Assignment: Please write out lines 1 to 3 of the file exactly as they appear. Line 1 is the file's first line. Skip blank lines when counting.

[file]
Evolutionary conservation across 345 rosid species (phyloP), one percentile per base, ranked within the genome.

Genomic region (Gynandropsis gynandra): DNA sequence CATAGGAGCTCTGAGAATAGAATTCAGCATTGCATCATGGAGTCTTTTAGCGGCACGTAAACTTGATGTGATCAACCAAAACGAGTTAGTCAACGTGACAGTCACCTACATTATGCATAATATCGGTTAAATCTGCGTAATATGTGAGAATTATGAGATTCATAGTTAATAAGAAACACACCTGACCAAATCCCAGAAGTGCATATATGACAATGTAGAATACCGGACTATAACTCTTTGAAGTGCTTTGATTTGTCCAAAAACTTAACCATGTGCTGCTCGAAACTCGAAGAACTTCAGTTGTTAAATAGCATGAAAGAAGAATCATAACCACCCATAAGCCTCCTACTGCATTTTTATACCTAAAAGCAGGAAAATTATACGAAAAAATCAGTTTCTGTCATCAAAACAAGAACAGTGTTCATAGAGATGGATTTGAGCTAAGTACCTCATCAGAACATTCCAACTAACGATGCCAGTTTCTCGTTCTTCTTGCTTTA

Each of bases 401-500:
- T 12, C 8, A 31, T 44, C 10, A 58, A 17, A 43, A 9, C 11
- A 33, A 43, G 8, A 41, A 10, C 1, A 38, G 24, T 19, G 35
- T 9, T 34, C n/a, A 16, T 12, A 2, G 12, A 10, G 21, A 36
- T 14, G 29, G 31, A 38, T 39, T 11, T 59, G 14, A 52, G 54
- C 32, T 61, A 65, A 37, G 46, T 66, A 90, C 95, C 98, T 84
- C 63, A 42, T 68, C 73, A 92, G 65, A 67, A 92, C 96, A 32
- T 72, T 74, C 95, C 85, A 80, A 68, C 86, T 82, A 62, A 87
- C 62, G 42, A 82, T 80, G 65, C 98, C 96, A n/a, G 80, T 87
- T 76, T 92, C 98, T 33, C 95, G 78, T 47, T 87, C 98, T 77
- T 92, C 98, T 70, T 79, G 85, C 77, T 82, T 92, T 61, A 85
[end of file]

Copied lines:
Evolutionary conservation across 345 rosid species (phyloP), one percentile per base, ranked within the genome.

Genomic region (Gynandropsis gynandra): DNA sequence CATAGGAGCTCTGAGAATAGAATTCAGCATTGCATCATGGAGTCTTTTAGCGGCACGTAAACTTGATGTGATCAACCAAAACGAGTTAGTCAACGTGACAGTCACCTACATTATGCATAATATCGGTTAAATCTGCGTAATATGTGAGAATTATGAGATTCATAGTTAATAAGAAACACACCTGACCAAATCCCAGAAGTGCATATATGACAATGTAGAATACCGGACTATAACTCTTTGAAGTGCTTTGATTTGTCCAAAAACTTAACCATGTGCTGCTCGAAACTCGAAGAACTTCAGTTGTTAAATAGCATGAAAGAAGAATCATAACCACCCATAAGCCTCCTACTGCATTTTTATACCTAAAAGCAGGAAAATTATACGAAAAAATCAGTTTCTGTCATCAAAACAAGAACAGTGTTCATAGAGATGGATTTGAGCTAAGTACCTCATCAGAACATTCCAACTAACGATGCCAGTTTCTCGTTCTTCTTGCTTTA

Each of bases 401-500: